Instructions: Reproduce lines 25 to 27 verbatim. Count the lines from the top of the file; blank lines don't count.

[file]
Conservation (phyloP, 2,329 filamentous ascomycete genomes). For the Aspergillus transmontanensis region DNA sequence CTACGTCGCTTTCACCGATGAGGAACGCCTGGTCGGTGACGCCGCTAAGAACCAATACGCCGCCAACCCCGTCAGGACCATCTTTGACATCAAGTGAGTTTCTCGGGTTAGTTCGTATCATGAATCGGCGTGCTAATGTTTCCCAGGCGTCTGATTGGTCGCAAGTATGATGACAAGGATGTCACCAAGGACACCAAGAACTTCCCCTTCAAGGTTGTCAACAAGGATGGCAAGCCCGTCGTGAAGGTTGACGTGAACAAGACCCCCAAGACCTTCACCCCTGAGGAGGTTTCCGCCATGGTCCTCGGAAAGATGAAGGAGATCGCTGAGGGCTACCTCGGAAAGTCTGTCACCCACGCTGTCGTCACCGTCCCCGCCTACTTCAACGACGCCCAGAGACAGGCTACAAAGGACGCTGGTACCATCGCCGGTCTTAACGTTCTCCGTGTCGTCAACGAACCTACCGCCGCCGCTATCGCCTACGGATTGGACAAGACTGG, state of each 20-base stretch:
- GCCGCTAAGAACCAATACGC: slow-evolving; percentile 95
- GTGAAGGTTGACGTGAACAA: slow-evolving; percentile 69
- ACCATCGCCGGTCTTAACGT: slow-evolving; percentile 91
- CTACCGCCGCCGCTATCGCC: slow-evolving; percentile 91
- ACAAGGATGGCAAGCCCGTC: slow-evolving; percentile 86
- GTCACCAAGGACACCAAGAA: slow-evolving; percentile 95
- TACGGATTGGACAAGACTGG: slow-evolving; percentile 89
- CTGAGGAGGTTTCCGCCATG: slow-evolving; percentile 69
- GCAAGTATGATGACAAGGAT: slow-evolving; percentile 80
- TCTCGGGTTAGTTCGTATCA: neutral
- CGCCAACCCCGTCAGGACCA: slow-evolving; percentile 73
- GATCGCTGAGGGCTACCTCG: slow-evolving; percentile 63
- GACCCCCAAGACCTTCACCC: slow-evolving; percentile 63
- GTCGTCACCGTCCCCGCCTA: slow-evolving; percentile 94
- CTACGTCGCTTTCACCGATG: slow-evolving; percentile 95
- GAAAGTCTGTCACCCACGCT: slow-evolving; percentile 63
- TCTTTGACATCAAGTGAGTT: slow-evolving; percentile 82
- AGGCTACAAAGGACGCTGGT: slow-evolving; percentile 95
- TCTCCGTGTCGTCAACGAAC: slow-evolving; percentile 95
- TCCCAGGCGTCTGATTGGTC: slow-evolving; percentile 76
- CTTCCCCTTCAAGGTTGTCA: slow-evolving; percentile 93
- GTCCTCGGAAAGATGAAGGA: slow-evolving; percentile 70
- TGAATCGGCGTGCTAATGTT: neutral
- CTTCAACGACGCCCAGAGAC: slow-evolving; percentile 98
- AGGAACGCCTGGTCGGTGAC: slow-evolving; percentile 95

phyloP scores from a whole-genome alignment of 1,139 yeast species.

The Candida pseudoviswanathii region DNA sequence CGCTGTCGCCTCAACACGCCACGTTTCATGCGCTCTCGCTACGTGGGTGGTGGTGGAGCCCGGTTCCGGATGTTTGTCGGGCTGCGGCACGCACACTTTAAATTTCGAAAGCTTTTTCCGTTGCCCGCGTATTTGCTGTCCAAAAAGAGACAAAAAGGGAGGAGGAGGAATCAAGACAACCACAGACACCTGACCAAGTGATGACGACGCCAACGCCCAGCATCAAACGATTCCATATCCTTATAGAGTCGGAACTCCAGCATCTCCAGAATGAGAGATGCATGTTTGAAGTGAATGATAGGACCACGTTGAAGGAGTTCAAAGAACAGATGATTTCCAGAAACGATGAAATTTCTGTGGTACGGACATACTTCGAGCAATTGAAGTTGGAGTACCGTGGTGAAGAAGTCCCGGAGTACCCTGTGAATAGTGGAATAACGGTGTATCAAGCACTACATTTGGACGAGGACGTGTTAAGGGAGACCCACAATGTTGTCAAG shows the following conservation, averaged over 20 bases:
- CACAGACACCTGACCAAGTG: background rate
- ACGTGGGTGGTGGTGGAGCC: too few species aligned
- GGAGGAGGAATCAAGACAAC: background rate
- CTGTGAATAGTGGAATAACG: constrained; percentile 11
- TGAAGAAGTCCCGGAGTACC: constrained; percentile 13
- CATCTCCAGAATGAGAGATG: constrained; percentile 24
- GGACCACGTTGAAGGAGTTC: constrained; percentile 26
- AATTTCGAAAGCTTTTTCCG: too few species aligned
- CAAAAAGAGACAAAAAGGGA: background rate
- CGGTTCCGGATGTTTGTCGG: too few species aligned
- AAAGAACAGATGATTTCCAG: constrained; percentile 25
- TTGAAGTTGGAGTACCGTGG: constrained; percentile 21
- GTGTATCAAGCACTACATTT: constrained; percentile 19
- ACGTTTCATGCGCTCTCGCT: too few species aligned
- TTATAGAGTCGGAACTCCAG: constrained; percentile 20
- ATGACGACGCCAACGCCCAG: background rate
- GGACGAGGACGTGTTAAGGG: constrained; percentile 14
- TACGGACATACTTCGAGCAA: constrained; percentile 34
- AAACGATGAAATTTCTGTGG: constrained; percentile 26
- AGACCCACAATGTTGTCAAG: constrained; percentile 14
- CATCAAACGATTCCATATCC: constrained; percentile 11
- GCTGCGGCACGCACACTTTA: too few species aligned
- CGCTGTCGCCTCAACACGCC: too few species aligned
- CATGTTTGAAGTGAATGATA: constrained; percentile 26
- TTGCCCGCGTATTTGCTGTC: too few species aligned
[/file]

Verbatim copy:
- CTTCAACGACGCCCAGAGAC: slow-evolving; percentile 98
- AGGAACGCCTGGTCGGTGAC: slow-evolving; percentile 95

phyloP scores from a whole-genome alignment of 1,139 yeast species.